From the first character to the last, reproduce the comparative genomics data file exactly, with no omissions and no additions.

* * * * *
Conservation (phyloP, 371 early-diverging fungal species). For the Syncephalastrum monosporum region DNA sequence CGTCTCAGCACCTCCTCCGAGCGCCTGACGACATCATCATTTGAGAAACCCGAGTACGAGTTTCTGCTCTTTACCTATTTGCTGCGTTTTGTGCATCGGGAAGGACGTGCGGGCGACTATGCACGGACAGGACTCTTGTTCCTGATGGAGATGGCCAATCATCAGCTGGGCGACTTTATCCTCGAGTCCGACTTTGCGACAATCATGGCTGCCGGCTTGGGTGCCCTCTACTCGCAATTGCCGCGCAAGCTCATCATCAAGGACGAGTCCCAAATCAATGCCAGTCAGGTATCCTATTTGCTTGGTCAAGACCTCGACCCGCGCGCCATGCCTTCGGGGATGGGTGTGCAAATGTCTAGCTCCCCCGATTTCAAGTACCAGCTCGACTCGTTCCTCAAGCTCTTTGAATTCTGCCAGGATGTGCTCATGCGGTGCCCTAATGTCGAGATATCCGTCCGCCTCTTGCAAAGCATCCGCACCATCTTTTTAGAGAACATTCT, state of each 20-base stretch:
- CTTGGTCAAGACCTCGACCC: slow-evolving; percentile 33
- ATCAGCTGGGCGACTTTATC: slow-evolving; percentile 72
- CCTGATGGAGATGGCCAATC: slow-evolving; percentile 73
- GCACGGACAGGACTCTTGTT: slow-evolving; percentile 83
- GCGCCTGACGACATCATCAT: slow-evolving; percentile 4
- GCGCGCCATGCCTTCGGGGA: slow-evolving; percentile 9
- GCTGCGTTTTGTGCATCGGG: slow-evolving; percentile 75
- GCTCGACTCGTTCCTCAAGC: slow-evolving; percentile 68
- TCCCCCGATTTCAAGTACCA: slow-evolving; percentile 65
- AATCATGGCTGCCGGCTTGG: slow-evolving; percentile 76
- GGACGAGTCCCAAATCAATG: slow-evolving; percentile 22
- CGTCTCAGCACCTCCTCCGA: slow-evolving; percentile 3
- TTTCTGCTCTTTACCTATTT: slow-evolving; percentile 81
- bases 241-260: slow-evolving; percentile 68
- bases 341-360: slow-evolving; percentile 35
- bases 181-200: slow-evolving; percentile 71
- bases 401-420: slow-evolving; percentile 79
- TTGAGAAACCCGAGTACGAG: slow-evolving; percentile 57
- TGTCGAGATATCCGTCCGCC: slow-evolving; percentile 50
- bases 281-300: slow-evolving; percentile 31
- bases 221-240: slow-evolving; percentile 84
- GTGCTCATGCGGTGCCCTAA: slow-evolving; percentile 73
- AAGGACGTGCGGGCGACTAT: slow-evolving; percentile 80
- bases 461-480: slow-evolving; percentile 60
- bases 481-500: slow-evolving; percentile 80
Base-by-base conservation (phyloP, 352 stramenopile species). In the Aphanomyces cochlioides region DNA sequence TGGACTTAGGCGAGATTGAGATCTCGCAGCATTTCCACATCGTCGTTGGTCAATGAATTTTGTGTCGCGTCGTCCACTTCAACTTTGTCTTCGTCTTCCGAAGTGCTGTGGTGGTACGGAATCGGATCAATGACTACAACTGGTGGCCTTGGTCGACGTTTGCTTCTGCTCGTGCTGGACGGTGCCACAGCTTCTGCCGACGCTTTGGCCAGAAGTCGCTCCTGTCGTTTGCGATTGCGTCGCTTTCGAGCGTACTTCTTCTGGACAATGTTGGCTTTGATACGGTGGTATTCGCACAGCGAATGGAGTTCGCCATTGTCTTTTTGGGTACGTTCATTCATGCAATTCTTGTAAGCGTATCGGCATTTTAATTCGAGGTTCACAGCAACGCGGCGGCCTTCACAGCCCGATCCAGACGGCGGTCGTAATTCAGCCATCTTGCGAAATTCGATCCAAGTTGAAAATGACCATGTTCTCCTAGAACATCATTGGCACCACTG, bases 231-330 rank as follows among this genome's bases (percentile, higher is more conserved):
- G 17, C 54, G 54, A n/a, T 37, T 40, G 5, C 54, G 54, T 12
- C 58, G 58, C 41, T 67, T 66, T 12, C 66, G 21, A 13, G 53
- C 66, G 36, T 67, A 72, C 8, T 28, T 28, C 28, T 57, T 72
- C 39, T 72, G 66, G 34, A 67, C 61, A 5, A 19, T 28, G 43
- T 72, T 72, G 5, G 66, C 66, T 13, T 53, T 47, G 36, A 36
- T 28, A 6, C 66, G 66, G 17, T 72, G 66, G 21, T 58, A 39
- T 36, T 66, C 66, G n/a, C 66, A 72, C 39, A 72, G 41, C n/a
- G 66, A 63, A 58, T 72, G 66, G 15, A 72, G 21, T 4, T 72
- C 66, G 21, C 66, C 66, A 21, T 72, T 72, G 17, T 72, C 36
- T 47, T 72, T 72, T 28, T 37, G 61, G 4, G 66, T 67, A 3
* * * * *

Conservation (phyloP, 371 early-diverging fungal species). For the Syncephalastrum monosporum region DNA sequence CGTCTCAGCACCTCCTCCGAGCGCCTGACGACATCATCATTTGAGAAACCCGAGTACGAGTTTCTGCTCTTTACCTATTTGCTGCGTTTTGTGCATCGGGAAGGACGTGCGGGCGACTATGCACGGACAGGACTCTTGTTCCTGATGGAGATGGCCAATCATCAGCTGGGCGACTTTATCCTCGAGTCCGACTTTGCGACAATCATGGCTGCCGGCTTGGGTGCCCTCTACTCGCAATTGCCGCGCAAGCTCATCATCAAGGACGAGTCCCAAATCAATGCCAGTCAGGTATCCTATTTGCTTGGTCAAGACCTCGACCCGCGCGCCATGCCTTCGGGGATGGGTGTGCAAATGTCTAGCTCCCCCGATTTCAAGTACCAGCTCGACTCGTTCCTCAAGCTCTTTGAATTCTGCCAGGATGTGCTCATGCGGTGCCCTAATGTCGAGATATCCGTCCGCCTCTTGCAAAGCATCCGCACCATCTTTTTAGAGAACATTCT, state of each 20-base stretch:
- CTTGGTCAAGACCTCGACCC: slow-evolving; percentile 33
- ATCAGCTGGGCGACTTTATC: slow-evolving; percentile 72
- CCTGATGGAGATGGCCAATC: slow-evolving; percentile 73
- GCACGGACAGGACTCTTGTT: slow-evolving; percentile 83
- GCGCCTGACGACATCATCAT: slow-evolving; percentile 4
- GCGCGCCATGCCTTCGGGGA: slow-evolving; percentile 9
- GCTGCGTTTTGTGCATCGGG: slow-evolving; percentile 75
- GCTCGACTCGTTCCTCAAGC: slow-evolving; percentile 68
- TCCCCCGATTTCAAGTACCA: slow-evolving; percentile 65
- AATCATGGCTGCCGGCTTGG: slow-evolving; percentile 76
- GGACGAGTCCCAAATCAATG: slow-evolving; percentile 22
- CGTCTCAGCACCTCCTCCGA: slow-evolving; percentile 3
- TTTCTGCTCTTTACCTATTT: slow-evolving; percentile 81
- bases 241-260: slow-evolving; percentile 68
- bases 341-360: slow-evolving; percentile 35
- bases 181-200: slow-evolving; percentile 71
- bases 401-420: slow-evolving; percentile 79
- TTGAGAAACCCGAGTACGAG: slow-evolving; percentile 57
- TGTCGAGATATCCGTCCGCC: slow-evolving; percentile 50
- bases 281-300: slow-evolving; percentile 31
- bases 221-240: slow-evolving; percentile 84
- GTGCTCATGCGGTGCCCTAA: slow-evolving; percentile 73
- AAGGACGTGCGGGCGACTAT: slow-evolving; percentile 80
- bases 461-480: slow-evolving; percentile 60
- bases 481-500: slow-evolving; percentile 80
Base-by-base conservation (phyloP, 352 stramenopile species). In the Aphanomyces cochlioides region DNA sequence TGGACTTAGGCGAGATTGAGATCTCGCAGCATTTCCACATCGTCGTTGGTCAATGAATTTTGTGTCGCGTCGTCCACTTCAACTTTGTCTTCGTCTTCCGAAGTGCTGTGGTGGTACGGAATCGGATCAATGACTACAACTGGTGGCCTTGGTCGACGTTTGCTTCTGCTCGTGCTGGACGGTGCCACAGCTTCTGCCGACGCTTTGGCCAGAAGTCGCTCCTGTCGTTTGCGATTGCGTCGCTTTCGAGCGTACTTCTTCTGGACAATGTTGGCTTTGATACGGTGGTATTCGCACAGCGAATGGAGTTCGCCATTGTCTTTTTGGGTACGTTCATTCATGCAATTCTTGTAAGCGTATCGGCATTTTAATTCGAGGTTCACAGCAACGCGGCGGCCTTCACAGCCCGATCCAGACGGCGGTCGTAATTCAGCCATCTTGCGAAATTCGATCCAAGTTGAAAATGACCATGTTCTCCTAGAACATCATTGGCACCACTG, bases 231-330 rank as follows among this genome's bases (percentile, higher is more conserved):
- G 17, C 54, G 54, A n/a, T 37, T 40, G 5, C 54, G 54, T 12
- C 58, G 58, C 41, T 67, T 66, T 12, C 66, G 21, A 13, G 53
- C 66, G 36, T 67, A 72, C 8, T 28, T 28, C 28, T 57, T 72
- C 39, T 72, G 66, G 34, A 67, C 61, A 5, A 19, T 28, G 43
- T 72, T 72, G 5, G 66, C 66, T 13, T 53, T 47, G 36, A 36
- T 28, A 6, C 66, G 66, G 17, T 72, G 66, G 21, T 58, A 39
- T 36, T 66, C 66, G n/a, C 66, A 72, C 39, A 72, G 41, C n/a
- G 66, A 63, A 58, T 72, G 66, G 15, A 72, G 21, T 4, T 72
- C 66, G 21, C 66, C 66, A 21, T 72, T 72, G 17, T 72, C 36
- T 47, T 72, T 72, T 28, T 37, G 61, G 4, G 66, T 67, A 3